See Craig Venter's latest attempts at synthetic life, "Mycoplasma laboratorium".
One of the biggest downsides of ordering something from an online retailer is having to wait a variable amount of time to get your order (and having to pay an arm and a leg to get it fast). I've always thought that Wal-Mart was uniquely situated to offering online product ordering (not just for groceries) that gives you same day delivery for a relatively reasonable price. Their size and reach and efficient logistics puts them in a unique position to offer something like that, sort of a short range FedEx. I realize they already have in-store pickup, but I bet there would significant interest if they could offer full blown delivery at a reasonable price. Amazon isn't nearly large enough to develop this sort of thing, Wal-Mart is probably the only company that could. They order everything in massive quantities, they already replicate most of their merchandise across 50 states, and they're renowned for running a lean (and mean) company.
I mean, you can easily spend $5-10 to get something small delivered like a video game. Fuel may be expensive, but $5 of diesel can push a smaller delivery truck a long way. If you can order a video game in the morning, and have it delivered by 7:00 PM, even if they charge $5-10, I could see that being an easy call for a lot of people.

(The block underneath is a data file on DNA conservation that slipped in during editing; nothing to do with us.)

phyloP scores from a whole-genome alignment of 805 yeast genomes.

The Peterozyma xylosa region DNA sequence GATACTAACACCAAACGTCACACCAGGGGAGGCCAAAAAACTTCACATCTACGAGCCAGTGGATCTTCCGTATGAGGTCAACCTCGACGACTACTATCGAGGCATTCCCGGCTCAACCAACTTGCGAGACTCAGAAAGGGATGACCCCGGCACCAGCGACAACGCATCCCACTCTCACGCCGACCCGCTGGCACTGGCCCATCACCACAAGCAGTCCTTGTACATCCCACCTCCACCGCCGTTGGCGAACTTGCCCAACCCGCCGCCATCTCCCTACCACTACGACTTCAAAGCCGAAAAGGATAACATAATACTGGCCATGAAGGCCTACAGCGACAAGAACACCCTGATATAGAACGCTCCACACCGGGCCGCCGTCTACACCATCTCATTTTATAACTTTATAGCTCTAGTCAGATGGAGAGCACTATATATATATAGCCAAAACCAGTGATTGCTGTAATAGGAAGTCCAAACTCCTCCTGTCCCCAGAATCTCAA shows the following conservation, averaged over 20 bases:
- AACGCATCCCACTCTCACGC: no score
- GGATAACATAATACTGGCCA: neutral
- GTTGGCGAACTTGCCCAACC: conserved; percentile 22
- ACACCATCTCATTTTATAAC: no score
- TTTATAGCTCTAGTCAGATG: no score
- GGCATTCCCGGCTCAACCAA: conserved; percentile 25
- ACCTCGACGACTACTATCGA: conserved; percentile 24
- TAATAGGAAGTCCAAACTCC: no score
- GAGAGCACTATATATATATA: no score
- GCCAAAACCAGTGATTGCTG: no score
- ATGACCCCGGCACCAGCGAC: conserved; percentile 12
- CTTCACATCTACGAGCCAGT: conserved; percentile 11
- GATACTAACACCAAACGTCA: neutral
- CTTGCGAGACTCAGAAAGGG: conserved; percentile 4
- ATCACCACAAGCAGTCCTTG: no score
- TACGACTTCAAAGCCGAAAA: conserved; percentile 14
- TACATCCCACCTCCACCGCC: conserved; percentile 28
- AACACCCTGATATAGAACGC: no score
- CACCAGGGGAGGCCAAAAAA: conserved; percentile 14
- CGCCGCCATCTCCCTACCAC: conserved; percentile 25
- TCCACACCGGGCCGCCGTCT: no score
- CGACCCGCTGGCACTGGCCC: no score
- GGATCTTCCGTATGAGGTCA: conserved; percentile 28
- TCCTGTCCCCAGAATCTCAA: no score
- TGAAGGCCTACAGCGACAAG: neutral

And in other news, hundreds of top programmers in Russia have been summarily convicted of tax evasion and embezzlement, and have been sentenced to 20 years hard labor in the Siberian software mines.
If Nvidia wanted to fight Intel/AMD on this, now would be the time. Under the Bush Administration anti-trust basically ground to a halt, the EU was pretty much the only one holding the line. Now you've got a Democrat president, and Eric Holder already confirmed as AG. A political shift is probably already under way at the Justice Department. Due partially to both Intel's success, and AMD's incompetence, Intel is dominating the CPU market right now. It wouldn't take much to draw anti-trust attention.
One good reason why computers can do more work than people is that they never have to stop and answer the phone.